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Friday, 3 May 2013

Owling

Every so often we go on a little night drive around the area to look for owls, and any- and everything else active after dark. Buffy fish-owls are the commonest owl encountered. Most other nocturnal species seem to occur only in low numbers. There is however a good species diversity and there is always a chance to encounter something special.

When we went on a short night drive last Thursday we had two great finds. The first owl we picked up was an Oriental bay owl. After listening to the distinctive calls from two individuals for a good 20 minutes one of the owls finally showed itself.
Oriental bay-owl (Phodilus badius).
This is a tricky species to see and it was definitely a good feeling to finally get a visual of this beautiful little owl.

The evening had more in store! A kilometer or so down the road we picked up two reddish scops owls in duet across the road. And we soon located out this little fellow.
Reddish scops-owl (Otus rufescens).
Reddish scops-owl (Otus rufescens).
Another little owl that is rarely seen. While this species is more often heard than the oriental bay owl, I have only had one very frustrating little glimpse before last nights encounter. No Buffy fish-owls this evening, but its two smaller cousins more than compensated!

Folkert, 04/05/2013.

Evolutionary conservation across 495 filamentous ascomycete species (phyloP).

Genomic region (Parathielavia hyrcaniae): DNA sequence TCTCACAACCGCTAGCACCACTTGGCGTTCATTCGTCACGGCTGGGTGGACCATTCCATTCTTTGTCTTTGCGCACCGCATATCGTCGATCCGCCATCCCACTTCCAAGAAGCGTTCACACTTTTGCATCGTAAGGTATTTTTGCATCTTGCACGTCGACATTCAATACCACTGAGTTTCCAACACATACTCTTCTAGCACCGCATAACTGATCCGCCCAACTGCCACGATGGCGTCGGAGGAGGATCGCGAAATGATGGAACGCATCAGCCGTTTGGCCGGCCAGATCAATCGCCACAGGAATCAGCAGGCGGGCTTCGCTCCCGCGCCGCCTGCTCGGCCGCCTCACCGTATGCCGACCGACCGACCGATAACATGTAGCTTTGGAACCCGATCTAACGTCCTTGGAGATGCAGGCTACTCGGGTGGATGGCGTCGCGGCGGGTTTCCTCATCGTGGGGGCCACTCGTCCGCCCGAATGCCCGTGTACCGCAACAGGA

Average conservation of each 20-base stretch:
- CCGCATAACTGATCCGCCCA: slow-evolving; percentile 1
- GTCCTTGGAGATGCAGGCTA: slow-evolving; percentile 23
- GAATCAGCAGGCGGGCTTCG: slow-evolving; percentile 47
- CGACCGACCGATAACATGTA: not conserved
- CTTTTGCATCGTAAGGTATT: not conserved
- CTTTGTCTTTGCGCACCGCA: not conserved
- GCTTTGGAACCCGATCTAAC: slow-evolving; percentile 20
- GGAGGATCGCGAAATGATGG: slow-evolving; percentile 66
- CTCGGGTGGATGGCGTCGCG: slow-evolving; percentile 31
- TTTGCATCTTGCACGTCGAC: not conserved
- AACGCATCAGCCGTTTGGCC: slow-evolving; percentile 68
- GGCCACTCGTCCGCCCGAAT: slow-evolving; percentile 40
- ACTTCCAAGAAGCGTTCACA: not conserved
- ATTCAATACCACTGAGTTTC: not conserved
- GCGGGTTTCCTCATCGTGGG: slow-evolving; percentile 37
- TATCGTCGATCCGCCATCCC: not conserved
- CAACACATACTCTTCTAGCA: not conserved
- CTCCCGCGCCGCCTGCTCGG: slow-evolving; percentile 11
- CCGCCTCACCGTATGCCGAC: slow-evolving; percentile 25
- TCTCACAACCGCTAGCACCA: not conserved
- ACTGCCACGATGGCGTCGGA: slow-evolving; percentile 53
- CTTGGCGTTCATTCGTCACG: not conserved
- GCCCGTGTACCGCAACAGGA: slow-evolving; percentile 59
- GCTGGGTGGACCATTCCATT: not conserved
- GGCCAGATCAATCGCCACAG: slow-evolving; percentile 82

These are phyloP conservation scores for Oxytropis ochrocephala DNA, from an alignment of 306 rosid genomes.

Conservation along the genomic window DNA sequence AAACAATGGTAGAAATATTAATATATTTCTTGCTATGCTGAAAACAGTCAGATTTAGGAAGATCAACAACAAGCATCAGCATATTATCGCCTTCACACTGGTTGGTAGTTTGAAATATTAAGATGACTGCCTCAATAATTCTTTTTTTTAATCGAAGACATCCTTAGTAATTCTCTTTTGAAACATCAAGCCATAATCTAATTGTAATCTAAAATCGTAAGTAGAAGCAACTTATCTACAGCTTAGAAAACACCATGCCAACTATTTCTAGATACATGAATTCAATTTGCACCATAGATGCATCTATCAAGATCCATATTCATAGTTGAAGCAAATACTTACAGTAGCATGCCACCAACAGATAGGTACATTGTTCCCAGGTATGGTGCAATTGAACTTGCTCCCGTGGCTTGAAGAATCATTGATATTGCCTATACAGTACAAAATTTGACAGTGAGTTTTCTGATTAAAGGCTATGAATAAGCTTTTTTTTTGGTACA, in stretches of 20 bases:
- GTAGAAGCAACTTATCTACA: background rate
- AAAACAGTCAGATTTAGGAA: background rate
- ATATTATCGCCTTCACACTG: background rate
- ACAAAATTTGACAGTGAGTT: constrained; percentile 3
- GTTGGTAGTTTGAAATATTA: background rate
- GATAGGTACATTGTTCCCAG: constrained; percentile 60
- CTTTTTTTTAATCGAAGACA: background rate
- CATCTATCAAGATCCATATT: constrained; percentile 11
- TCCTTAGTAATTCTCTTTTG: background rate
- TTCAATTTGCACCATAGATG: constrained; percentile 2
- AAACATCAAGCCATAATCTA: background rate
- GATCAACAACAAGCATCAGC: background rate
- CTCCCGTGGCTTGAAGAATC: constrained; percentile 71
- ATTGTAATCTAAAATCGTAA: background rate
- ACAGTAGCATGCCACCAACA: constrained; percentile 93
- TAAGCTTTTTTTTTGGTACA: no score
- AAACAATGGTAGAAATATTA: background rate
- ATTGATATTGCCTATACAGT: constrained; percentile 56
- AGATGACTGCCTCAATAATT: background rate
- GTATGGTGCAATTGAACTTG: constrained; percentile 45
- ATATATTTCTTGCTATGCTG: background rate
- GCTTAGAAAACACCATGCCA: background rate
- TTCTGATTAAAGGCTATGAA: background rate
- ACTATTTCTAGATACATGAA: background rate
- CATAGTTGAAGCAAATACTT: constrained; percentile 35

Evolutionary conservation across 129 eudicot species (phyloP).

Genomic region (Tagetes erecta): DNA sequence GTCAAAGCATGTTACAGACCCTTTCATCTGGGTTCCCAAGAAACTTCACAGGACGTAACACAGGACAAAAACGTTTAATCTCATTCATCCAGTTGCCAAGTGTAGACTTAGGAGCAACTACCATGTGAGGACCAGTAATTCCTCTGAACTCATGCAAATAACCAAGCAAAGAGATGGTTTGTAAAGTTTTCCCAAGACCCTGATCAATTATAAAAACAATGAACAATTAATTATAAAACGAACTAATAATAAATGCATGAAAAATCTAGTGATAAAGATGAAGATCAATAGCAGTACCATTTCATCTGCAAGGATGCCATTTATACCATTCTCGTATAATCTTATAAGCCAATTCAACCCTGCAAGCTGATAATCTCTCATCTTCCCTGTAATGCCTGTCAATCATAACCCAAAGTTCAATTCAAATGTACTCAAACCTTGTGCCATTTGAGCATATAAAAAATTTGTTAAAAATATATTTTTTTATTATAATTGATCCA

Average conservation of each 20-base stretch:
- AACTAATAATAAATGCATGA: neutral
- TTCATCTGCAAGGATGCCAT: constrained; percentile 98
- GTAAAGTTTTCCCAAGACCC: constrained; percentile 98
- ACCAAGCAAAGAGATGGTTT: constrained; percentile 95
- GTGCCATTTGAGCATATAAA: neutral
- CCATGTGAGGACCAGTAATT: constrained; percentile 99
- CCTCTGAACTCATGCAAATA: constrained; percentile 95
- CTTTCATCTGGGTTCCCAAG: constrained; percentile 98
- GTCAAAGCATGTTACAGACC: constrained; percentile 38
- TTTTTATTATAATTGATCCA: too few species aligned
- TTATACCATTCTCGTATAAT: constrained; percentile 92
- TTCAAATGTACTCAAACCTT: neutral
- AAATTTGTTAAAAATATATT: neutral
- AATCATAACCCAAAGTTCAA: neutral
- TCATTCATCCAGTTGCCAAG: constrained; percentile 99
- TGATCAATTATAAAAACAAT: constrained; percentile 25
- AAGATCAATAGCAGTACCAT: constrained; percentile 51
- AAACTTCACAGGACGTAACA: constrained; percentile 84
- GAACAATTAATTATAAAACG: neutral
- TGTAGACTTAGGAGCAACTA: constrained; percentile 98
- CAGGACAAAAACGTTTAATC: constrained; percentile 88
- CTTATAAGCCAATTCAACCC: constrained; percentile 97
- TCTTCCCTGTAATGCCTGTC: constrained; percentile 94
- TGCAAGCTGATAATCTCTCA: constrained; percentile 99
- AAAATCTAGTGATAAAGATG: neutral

5 comments:

  1. Nice find, Folkert, both species occur in the same forest here as well.

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  2. We hear the reddish scops owl fairly regularly. Lucky to see both species on the same night!

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  3. Nice to see that someone else in dull Brunei has a serious interest in wildife, and in birds in particular. Sadly, the general population of Brunei (including expats) really couldn't care less. I assume you work for Shell, hardly "Green". Also, interesting to have someone confirm my thoughts - that there are active bird-trappers and sellers in the country. This is most definitely not "The Green Heart of Borneo", as the uninformed government claims! Birds are actually very scarce compared to other SE Asian countries, all butterflies are rare, and I think that the cause is persistent pesticide use for anti-termite measures around all buildings (as well as ongoing tree-felling everywhere). The situation for turtles is disastrous.

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  4. Thanks for these comments. Besides strong concerns there is positive progress too: the country and businesses are starting to act with greater responsibility. The recent Brunei Nature Festival and the Wetlands International project are good examples. I hope too that increased public awareness and a stronger emphasis on eco-tourism will start to contribute to a long-term sustainable green future. The country still possesses significant natural riches and it's up to us all to protect that. Brunei can't afford to wait until its too late.

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